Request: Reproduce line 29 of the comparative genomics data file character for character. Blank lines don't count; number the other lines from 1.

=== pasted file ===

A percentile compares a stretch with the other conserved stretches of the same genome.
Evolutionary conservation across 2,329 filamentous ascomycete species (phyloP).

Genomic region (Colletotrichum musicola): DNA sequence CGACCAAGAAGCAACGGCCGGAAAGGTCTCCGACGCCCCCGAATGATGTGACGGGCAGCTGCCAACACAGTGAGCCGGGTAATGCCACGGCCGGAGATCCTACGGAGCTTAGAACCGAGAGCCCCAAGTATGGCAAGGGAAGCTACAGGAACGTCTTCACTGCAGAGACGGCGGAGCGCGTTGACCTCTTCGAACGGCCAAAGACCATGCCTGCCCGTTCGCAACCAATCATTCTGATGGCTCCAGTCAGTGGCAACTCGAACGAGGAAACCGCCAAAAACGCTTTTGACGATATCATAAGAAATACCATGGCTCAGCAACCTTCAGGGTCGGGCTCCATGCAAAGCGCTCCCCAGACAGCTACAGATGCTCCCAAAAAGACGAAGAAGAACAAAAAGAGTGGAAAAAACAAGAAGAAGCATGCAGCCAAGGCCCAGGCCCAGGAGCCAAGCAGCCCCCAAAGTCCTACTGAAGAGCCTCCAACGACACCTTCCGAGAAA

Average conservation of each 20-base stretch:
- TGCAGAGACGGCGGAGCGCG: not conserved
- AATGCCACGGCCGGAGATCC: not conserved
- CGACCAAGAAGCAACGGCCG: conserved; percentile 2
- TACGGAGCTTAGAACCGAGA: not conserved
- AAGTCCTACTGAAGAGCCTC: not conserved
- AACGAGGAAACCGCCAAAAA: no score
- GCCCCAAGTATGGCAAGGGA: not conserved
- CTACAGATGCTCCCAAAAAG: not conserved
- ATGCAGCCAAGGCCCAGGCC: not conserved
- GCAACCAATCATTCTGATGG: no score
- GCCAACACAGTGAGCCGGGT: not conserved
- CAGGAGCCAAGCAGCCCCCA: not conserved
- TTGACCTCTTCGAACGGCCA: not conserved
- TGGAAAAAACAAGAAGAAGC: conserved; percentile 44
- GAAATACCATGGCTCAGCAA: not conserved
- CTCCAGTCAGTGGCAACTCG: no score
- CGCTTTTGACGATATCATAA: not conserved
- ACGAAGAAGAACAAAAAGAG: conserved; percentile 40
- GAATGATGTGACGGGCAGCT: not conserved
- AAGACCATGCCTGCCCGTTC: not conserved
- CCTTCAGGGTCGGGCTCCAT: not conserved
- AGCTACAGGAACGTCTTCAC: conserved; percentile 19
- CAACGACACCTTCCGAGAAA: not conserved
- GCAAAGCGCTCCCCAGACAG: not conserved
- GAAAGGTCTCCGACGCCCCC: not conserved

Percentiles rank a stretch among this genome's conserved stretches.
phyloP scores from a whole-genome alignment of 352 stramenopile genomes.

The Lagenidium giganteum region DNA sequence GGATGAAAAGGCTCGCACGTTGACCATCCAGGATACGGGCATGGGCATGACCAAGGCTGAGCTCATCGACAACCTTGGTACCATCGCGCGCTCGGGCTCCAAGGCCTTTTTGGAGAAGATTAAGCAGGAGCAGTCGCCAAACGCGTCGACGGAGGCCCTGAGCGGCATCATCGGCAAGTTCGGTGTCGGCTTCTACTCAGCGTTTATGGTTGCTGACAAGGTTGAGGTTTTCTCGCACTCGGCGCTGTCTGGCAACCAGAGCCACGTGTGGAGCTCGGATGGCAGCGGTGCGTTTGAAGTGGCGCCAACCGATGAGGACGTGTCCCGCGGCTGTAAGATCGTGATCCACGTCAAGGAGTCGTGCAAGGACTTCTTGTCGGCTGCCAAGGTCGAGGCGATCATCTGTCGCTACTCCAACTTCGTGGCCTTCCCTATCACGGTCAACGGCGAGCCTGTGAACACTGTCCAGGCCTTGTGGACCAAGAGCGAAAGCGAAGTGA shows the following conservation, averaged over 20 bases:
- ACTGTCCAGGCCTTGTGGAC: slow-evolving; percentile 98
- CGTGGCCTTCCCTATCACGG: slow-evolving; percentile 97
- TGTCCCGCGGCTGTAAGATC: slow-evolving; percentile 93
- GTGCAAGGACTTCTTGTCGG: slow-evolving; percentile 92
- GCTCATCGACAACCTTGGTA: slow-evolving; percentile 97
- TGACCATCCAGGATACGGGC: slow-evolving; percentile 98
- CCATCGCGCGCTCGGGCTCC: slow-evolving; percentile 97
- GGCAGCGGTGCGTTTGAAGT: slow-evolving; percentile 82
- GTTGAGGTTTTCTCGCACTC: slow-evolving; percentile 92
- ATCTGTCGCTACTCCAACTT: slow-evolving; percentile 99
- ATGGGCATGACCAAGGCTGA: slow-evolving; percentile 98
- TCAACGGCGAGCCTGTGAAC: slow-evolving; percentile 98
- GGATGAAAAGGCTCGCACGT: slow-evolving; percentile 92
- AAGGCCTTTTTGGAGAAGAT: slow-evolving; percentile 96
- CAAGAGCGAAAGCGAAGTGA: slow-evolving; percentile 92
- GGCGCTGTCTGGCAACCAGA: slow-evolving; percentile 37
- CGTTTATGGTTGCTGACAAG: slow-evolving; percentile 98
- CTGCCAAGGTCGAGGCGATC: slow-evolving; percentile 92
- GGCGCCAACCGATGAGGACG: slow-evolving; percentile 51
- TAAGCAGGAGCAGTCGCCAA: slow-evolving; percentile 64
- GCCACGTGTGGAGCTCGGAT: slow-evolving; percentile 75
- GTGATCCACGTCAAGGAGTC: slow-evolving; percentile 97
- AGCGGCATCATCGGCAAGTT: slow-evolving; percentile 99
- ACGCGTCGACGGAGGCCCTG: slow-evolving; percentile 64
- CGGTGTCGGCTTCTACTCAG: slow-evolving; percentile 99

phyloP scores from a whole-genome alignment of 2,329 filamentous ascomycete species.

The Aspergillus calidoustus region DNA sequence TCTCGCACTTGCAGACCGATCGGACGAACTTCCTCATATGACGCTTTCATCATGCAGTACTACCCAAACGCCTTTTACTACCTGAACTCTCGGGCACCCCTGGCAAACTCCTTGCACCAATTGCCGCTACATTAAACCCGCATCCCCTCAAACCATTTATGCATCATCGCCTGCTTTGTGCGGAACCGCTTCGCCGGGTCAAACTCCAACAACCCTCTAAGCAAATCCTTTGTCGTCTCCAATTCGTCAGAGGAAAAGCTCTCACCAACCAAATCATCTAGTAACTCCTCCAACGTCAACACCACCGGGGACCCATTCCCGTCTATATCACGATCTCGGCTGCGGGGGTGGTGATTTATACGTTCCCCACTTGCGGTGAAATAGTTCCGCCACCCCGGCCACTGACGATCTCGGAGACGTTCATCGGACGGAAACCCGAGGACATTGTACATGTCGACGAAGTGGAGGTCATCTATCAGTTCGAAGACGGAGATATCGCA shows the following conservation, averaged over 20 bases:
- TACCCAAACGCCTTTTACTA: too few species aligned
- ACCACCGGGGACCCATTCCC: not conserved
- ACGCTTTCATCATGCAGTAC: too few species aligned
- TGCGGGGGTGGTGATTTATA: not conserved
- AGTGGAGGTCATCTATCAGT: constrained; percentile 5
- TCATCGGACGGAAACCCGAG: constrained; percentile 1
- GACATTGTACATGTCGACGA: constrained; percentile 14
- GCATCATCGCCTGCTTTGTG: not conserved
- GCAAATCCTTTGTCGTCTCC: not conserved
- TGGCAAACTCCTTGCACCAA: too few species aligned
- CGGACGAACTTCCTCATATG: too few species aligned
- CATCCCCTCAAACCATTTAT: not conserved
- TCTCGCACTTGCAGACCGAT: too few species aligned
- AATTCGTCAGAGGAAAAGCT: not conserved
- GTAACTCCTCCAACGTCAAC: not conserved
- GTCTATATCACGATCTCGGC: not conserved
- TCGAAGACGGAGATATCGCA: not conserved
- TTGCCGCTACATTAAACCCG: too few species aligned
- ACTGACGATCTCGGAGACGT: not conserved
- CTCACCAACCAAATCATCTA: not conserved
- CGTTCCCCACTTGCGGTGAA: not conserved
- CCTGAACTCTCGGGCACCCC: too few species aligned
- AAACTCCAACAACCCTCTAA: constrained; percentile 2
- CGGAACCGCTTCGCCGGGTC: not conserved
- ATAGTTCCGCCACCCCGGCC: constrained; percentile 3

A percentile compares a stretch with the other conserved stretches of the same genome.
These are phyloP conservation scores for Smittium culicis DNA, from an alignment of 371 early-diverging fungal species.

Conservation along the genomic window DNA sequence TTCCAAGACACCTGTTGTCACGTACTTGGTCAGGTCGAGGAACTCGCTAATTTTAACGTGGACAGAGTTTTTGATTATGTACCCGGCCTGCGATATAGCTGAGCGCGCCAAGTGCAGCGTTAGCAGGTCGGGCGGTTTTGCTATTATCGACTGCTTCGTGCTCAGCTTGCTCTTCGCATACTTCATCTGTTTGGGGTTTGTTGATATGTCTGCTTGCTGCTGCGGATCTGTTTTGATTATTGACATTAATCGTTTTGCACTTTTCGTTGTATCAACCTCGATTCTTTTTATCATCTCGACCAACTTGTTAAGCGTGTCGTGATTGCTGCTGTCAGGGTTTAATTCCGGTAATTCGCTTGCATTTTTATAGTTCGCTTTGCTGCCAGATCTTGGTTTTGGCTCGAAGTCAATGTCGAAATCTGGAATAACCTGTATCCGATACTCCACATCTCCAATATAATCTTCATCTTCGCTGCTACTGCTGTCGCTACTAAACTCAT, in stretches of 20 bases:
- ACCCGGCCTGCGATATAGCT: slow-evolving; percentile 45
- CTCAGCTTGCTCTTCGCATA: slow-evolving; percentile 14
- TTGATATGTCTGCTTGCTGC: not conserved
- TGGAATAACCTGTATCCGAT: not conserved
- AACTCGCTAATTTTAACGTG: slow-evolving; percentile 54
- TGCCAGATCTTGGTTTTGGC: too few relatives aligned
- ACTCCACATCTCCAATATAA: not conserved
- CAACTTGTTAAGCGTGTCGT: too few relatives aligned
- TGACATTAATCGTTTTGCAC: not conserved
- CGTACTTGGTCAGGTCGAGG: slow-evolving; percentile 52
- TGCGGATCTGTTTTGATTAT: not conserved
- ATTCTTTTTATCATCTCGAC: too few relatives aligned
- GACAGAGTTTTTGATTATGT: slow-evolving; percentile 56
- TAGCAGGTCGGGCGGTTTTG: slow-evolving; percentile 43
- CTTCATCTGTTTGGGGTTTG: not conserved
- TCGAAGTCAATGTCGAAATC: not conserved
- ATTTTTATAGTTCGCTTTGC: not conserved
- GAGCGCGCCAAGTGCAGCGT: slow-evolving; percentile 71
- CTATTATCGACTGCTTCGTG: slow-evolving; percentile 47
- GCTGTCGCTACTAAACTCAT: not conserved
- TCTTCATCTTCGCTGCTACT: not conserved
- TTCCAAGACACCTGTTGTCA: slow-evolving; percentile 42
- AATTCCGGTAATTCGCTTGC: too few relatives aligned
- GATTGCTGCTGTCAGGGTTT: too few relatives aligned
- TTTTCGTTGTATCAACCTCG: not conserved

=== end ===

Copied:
- GAAAGGTCTCCGACGCCCCC: not conserved